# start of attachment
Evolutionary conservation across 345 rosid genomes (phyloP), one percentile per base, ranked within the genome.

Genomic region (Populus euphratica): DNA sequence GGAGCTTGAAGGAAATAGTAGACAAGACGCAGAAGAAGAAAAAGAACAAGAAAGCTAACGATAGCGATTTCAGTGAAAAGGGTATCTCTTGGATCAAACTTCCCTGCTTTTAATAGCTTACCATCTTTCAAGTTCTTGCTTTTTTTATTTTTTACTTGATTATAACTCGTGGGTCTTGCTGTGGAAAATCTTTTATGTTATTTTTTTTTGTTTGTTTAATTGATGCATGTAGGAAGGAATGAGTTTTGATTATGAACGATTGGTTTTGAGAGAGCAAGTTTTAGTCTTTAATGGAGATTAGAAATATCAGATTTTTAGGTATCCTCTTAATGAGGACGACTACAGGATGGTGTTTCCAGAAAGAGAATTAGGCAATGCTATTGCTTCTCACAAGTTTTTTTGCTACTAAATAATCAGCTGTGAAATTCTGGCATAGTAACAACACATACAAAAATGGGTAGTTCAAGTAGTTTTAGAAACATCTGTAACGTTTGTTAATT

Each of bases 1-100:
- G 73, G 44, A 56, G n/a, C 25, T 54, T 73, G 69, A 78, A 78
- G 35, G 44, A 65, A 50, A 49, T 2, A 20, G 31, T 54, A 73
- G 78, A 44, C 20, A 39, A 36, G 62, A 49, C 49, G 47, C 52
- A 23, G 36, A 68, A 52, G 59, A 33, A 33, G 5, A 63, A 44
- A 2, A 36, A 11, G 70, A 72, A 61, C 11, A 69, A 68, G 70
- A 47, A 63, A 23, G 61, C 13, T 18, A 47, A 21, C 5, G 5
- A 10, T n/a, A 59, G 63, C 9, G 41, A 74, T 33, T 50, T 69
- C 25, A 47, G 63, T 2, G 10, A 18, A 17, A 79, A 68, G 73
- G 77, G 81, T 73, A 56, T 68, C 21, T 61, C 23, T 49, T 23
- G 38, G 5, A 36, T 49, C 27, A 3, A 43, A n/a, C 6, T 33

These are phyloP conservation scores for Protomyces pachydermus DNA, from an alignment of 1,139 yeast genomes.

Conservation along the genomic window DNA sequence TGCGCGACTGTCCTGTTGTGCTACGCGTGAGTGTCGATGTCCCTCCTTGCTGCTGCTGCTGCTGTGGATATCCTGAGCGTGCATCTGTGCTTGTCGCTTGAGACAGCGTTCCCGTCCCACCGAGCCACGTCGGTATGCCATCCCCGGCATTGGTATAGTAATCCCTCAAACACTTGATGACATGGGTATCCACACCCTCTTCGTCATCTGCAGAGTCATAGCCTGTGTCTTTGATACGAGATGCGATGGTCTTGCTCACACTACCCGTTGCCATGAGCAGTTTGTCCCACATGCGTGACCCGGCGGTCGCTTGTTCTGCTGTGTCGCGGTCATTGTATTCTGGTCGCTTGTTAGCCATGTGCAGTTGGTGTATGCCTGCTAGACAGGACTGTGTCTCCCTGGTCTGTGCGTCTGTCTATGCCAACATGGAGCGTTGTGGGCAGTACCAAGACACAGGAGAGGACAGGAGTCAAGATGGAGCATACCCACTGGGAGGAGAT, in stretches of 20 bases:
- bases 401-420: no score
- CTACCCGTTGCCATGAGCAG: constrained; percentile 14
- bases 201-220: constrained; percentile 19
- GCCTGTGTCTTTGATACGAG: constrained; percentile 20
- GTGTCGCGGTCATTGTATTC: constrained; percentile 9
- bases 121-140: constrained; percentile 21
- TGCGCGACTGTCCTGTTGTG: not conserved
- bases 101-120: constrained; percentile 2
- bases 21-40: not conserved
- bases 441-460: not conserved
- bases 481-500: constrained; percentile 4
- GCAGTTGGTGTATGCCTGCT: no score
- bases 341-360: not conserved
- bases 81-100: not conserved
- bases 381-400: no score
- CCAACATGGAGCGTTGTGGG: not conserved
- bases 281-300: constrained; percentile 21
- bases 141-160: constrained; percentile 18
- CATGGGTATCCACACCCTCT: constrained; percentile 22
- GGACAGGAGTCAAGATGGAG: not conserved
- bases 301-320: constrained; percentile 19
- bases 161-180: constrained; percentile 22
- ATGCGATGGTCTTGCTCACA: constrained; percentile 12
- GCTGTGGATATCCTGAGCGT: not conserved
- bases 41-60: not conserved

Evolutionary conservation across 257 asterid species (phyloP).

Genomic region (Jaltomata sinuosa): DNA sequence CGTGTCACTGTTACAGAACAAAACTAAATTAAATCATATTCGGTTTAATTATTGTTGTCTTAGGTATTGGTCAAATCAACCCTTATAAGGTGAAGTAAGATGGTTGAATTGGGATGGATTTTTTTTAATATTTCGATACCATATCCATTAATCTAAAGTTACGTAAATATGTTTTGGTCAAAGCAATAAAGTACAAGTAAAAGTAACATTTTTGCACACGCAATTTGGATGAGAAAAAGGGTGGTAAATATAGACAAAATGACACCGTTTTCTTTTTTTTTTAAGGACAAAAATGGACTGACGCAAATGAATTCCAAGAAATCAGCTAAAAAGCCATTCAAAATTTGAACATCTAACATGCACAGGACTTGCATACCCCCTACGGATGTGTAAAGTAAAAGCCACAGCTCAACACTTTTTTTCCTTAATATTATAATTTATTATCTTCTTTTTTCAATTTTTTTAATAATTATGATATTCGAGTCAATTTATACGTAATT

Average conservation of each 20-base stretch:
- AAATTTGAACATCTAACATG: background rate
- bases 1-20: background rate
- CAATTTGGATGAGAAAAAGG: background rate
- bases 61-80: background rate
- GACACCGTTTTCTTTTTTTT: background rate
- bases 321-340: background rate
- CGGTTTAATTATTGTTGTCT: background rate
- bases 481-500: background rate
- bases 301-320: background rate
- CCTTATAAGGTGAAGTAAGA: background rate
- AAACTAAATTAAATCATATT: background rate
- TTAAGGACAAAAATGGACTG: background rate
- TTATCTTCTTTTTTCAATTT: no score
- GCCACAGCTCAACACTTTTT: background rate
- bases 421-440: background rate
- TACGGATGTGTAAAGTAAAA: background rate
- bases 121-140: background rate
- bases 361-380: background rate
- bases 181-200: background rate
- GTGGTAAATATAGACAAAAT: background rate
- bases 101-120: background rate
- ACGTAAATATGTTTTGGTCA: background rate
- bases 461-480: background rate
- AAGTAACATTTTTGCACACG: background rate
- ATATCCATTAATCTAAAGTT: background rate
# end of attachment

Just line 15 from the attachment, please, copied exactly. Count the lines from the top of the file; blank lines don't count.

Conservation along the genomic window DNA sequence TGCGCGACTGTCCTGTTGTGCTACGCGTGAGTGTCGATGTCCCTCCTTGCTGCTGCTGCTGCTGTGGATATCCTGAGCGTGCATCTGTGCTTGTCGCTTGAGACAGCGTTCCCGTCCCACCGAGCCACGTCGGTATGCCATCCCCGGCATTGGTATAGTAATCCCTCAAACACTTGATGACATGGGTATCCACACCCTCTTCGTCATCTGCAGAGTCATAGCCTGTGTCTTTGATACGAGATGCGATGGTCTTGCTCACACTACCCGTTGCCATGAGCAGTTTGTCCCACATGCGTGACCCGGCGGTCGCTTGTTCTGCTGTGTCGCGGTCATTGTATTCTGGTCGCTTGTTAGCCATGTGCAGTTGGTGTATGCCTGCTAGACAGGACTGTGTCTCCCTGGTCTGTGCGTCTGTCTATGCCAACATGGAGCGTTGTGGGCAGTACCAAGACACAGGAGAGGACAGGAGTCAAGATGGAGCATACCCACTGGGAGGAGAT, in stretches of 20 bases: